High blood pressure. Causes, symptoms, treatments

Synthesis of "neoprofen", a rigidified analogue of ibuprofen, exemplifying synthetic methodology for altering the 3-D topology of pharmaceutical substances.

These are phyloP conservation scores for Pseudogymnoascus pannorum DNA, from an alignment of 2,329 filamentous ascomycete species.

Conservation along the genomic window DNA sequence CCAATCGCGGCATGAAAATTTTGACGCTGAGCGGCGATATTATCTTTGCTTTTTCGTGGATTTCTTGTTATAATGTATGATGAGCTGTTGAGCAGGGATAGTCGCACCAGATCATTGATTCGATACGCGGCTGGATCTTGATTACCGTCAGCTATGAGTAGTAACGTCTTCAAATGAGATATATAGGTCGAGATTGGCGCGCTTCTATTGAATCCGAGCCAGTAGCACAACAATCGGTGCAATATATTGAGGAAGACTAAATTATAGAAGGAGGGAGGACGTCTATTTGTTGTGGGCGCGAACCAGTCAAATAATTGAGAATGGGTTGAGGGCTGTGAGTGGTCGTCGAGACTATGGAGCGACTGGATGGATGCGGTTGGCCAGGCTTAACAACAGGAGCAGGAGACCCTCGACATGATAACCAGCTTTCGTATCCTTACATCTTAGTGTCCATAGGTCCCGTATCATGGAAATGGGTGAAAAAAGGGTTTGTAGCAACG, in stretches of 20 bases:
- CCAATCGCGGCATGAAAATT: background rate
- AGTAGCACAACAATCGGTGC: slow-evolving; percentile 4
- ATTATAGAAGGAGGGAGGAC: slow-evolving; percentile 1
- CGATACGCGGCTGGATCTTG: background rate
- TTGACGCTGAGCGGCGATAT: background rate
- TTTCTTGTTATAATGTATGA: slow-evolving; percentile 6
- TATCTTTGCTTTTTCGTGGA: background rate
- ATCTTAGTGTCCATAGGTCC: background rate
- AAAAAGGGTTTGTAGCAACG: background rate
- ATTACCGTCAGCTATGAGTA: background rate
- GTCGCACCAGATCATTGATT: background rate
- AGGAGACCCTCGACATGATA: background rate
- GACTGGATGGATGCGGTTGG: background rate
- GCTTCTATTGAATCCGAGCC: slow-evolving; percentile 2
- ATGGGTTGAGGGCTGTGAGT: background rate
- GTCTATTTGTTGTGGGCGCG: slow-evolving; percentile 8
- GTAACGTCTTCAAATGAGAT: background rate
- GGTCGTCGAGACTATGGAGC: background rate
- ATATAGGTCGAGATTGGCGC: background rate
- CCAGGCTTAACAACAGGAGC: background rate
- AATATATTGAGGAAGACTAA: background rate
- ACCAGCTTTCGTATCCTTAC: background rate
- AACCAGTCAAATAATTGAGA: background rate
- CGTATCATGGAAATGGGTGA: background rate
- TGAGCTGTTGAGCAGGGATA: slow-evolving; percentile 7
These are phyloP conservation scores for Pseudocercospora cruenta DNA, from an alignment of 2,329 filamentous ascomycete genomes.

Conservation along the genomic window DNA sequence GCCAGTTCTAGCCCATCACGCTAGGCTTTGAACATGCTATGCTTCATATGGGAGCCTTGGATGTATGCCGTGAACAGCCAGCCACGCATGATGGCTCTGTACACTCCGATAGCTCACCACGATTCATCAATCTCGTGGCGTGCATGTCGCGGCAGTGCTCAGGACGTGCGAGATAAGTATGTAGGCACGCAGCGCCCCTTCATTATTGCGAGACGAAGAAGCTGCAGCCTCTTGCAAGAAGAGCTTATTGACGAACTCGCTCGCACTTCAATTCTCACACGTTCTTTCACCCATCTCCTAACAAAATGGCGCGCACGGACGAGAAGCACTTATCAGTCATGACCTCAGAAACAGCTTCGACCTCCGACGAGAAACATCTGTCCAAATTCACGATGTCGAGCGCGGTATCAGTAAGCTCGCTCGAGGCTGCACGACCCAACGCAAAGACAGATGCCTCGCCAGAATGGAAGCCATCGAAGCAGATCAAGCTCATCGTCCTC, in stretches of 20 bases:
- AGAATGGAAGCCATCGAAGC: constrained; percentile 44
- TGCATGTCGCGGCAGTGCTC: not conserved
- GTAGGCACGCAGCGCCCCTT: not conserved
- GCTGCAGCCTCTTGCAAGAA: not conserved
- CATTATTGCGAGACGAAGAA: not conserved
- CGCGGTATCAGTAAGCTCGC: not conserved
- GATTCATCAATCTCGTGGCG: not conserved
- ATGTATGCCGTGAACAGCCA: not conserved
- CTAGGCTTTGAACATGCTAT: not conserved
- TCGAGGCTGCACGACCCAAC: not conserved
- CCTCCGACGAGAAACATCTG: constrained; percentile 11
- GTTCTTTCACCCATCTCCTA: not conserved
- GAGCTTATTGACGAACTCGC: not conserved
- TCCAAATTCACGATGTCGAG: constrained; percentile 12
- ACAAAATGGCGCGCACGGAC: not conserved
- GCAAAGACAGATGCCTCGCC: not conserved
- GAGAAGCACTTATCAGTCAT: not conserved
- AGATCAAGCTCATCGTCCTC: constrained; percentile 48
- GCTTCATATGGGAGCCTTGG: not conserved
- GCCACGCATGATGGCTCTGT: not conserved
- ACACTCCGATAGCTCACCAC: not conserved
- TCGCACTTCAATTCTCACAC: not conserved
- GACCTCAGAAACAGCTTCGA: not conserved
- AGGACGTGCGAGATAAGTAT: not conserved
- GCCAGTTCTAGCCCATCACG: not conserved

NeoProfen (sterile preservative-free ibuprofin L-lysine at 17 mg/mL in a single-use glass vial) is used to close a clinically significant patent ductus arteriosus in premature infants no more than 32 weeks gestational age. The neonatal population is especially sensitive to outside chemical, physical and environmental conditions because of incompletely developed organ systems, low birth weight and other underlying conditions. Two batches of this product were voluntarily recalled by the manufacturer, Lundbeck, and investigated for the source of particulate matter observed during a commercial stability testing program. This was found to result from an interaction between the product and the Type I borosilicate glass vial where ibuprofen substitutes for the aluminum oxide network in the glass, forming an ibuprofen aluminum hydroxide salt as particulate. In order to prevent this salt formation an alternate glass vial was chosen which had interiors treated using a chemical vapor deposition technique. These vials were found to preserve NeoProfen quality properties during short term stress and medium term stability studies.